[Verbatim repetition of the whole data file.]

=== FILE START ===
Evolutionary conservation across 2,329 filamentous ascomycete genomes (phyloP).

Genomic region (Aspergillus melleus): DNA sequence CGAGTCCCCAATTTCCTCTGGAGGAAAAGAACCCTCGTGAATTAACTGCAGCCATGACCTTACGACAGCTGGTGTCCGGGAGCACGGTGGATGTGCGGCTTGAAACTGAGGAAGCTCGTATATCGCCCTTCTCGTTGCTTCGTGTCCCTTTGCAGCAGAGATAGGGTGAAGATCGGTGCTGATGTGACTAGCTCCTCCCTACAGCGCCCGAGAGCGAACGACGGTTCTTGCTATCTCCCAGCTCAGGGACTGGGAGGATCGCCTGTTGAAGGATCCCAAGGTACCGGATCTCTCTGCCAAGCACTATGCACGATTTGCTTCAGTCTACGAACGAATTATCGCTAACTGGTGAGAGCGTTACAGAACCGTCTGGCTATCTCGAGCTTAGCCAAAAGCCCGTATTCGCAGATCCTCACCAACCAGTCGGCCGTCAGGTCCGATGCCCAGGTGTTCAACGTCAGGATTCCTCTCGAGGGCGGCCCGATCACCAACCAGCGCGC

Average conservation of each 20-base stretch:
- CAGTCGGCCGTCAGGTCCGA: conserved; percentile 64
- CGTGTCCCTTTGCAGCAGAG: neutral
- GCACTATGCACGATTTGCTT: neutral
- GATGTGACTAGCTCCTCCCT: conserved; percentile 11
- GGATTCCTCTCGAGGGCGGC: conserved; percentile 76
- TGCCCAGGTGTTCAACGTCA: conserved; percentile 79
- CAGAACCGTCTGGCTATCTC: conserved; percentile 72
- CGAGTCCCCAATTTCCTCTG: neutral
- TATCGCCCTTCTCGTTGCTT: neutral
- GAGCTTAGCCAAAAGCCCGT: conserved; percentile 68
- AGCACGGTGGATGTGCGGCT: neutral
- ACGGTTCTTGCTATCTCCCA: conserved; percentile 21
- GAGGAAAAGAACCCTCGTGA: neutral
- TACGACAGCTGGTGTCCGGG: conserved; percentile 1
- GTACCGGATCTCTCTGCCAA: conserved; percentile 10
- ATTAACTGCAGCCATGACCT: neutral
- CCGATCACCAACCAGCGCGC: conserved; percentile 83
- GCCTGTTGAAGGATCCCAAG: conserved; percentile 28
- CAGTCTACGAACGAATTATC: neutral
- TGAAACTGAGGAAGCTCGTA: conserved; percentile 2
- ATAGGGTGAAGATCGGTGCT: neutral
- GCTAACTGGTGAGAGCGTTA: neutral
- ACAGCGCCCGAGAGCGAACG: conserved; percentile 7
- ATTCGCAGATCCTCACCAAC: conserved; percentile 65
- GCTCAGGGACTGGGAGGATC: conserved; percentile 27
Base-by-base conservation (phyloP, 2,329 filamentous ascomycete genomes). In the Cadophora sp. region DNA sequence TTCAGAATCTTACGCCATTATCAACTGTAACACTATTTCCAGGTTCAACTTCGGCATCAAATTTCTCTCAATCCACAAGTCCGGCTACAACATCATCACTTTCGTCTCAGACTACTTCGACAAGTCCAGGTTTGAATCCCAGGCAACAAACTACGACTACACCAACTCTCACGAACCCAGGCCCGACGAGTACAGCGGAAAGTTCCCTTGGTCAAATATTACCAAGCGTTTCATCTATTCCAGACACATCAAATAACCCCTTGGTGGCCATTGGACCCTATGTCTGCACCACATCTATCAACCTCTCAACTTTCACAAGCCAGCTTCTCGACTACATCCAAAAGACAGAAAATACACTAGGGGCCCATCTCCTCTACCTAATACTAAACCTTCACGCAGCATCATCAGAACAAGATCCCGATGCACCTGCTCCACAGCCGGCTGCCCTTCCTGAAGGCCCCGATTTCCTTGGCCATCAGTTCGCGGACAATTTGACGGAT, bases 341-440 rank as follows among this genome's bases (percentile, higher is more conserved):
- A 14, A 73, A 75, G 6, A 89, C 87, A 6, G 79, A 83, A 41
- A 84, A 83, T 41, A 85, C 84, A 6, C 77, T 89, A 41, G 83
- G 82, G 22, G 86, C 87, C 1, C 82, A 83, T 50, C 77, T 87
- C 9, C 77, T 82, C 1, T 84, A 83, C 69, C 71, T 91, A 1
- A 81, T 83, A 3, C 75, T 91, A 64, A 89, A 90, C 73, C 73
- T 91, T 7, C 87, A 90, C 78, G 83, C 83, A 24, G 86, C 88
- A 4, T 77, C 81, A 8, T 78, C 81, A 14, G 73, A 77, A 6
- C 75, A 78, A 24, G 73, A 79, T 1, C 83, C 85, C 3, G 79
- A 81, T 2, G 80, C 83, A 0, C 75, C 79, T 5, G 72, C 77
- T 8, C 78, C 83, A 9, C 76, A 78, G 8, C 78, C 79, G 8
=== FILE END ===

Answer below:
Evolutionary conservation across 2,329 filamentous ascomycete genomes (phyloP).

Genomic region (Aspergillus melleus): DNA sequence CGAGTCCCCAATTTCCTCTGGAGGAAAAGAACCCTCGTGAATTAACTGCAGCCATGACCTTACGACAGCTGGTGTCCGGGAGCACGGTGGATGTGCGGCTTGAAACTGAGGAAGCTCGTATATCGCCCTTCTCGTTGCTTCGTGTCCCTTTGCAGCAGAGATAGGGTGAAGATCGGTGCTGATGTGACTAGCTCCTCCCTACAGCGCCCGAGAGCGAACGACGGTTCTTGCTATCTCCCAGCTCAGGGACTGGGAGGATCGCCTGTTGAAGGATCCCAAGGTACCGGATCTCTCTGCCAAGCACTATGCACGATTTGCTTCAGTCTACGAACGAATTATCGCTAACTGGTGAGAGCGTTACAGAACCGTCTGGCTATCTCGAGCTTAGCCAAAAGCCCGTATTCGCAGATCCTCACCAACCAGTCGGCCGTCAGGTCCGATGCCCAGGTGTTCAACGTCAGGATTCCTCTCGAGGGCGGCCCGATCACCAACCAGCGCGC

Average conservation of each 20-base stretch:
- CAGTCGGCCGTCAGGTCCGA: conserved; percentile 64
- CGTGTCCCTTTGCAGCAGAG: neutral
- GCACTATGCACGATTTGCTT: neutral
- GATGTGACTAGCTCCTCCCT: conserved; percentile 11
- GGATTCCTCTCGAGGGCGGC: conserved; percentile 76
- TGCCCAGGTGTTCAACGTCA: conserved; percentile 79
- CAGAACCGTCTGGCTATCTC: conserved; percentile 72
- CGAGTCCCCAATTTCCTCTG: neutral
- TATCGCCCTTCTCGTTGCTT: neutral
- GAGCTTAGCCAAAAGCCCGT: conserved; percentile 68
- AGCACGGTGGATGTGCGGCT: neutral
- ACGGTTCTTGCTATCTCCCA: conserved; percentile 21
- GAGGAAAAGAACCCTCGTGA: neutral
- TACGACAGCTGGTGTCCGGG: conserved; percentile 1
- GTACCGGATCTCTCTGCCAA: conserved; percentile 10
- ATTAACTGCAGCCATGACCT: neutral
- CCGATCACCAACCAGCGCGC: conserved; percentile 83
- GCCTGTTGAAGGATCCCAAG: conserved; percentile 28
- CAGTCTACGAACGAATTATC: neutral
- TGAAACTGAGGAAGCTCGTA: conserved; percentile 2
- ATAGGGTGAAGATCGGTGCT: neutral
- GCTAACTGGTGAGAGCGTTA: neutral
- ACAGCGCCCGAGAGCGAACG: conserved; percentile 7
- ATTCGCAGATCCTCACCAAC: conserved; percentile 65
- GCTCAGGGACTGGGAGGATC: conserved; percentile 27
Base-by-base conservation (phyloP, 2,329 filamentous ascomycete genomes). In the Cadophora sp. region DNA sequence TTCAGAATCTTACGCCATTATCAACTGTAACACTATTTCCAGGTTCAACTTCGGCATCAAATTTCTCTCAATCCACAAGTCCGGCTACAACATCATCACTTTCGTCTCAGACTACTTCGACAAGTCCAGGTTTGAATCCCAGGCAACAAACTACGACTACACCAACTCTCACGAACCCAGGCCCGACGAGTACAGCGGAAAGTTCCCTTGGTCAAATATTACCAAGCGTTTCATCTATTCCAGACACATCAAATAACCCCTTGGTGGCCATTGGACCCTATGTCTGCACCACATCTATCAACCTCTCAACTTTCACAAGCCAGCTTCTCGACTACATCCAAAAGACAGAAAATACACTAGGGGCCCATCTCCTCTACCTAATACTAAACCTTCACGCAGCATCATCAGAACAAGATCCCGATGCACCTGCTCCACAGCCGGCTGCCCTTCCTGAAGGCCCCGATTTCCTTGGCCATCAGTTCGCGGACAATTTGACGGAT, bases 341-440 rank as follows among this genome's bases (percentile, higher is more conserved):
- A 14, A 73, A 75, G 6, A 89, C 87, A 6, G 79, A 83, A 41
- A 84, A 83, T 41, A 85, C 84, A 6, C 77, T 89, A 41, G 83
- G 82, G 22, G 86, C 87, C 1, C 82, A 83, T 50, C 77, T 87
- C 9, C 77, T 82, C 1, T 84, A 83, C 69, C 71, T 91, A 1
- A 81, T 83, A 3, C 75, T 91, A 64, A 89, A 90, C 73, C 73
- T 91, T 7, C 87, A 90, C 78, G 83, C 83, A 24, G 86, C 88
- A 4, T 77, C 81, A 8, T 78, C 81, A 14, G 73, A 77, A 6
- C 75, A 78, A 24, G 73, A 79, T 1, C 83, C 85, C 3, G 79
- A 81, T 2, G 80, C 83, A 0, C 75, C 79, T 5, G 72, C 77
- T 8, C 78, C 83, A 9, C 76, A 78, G 8, C 78, C 79, G 8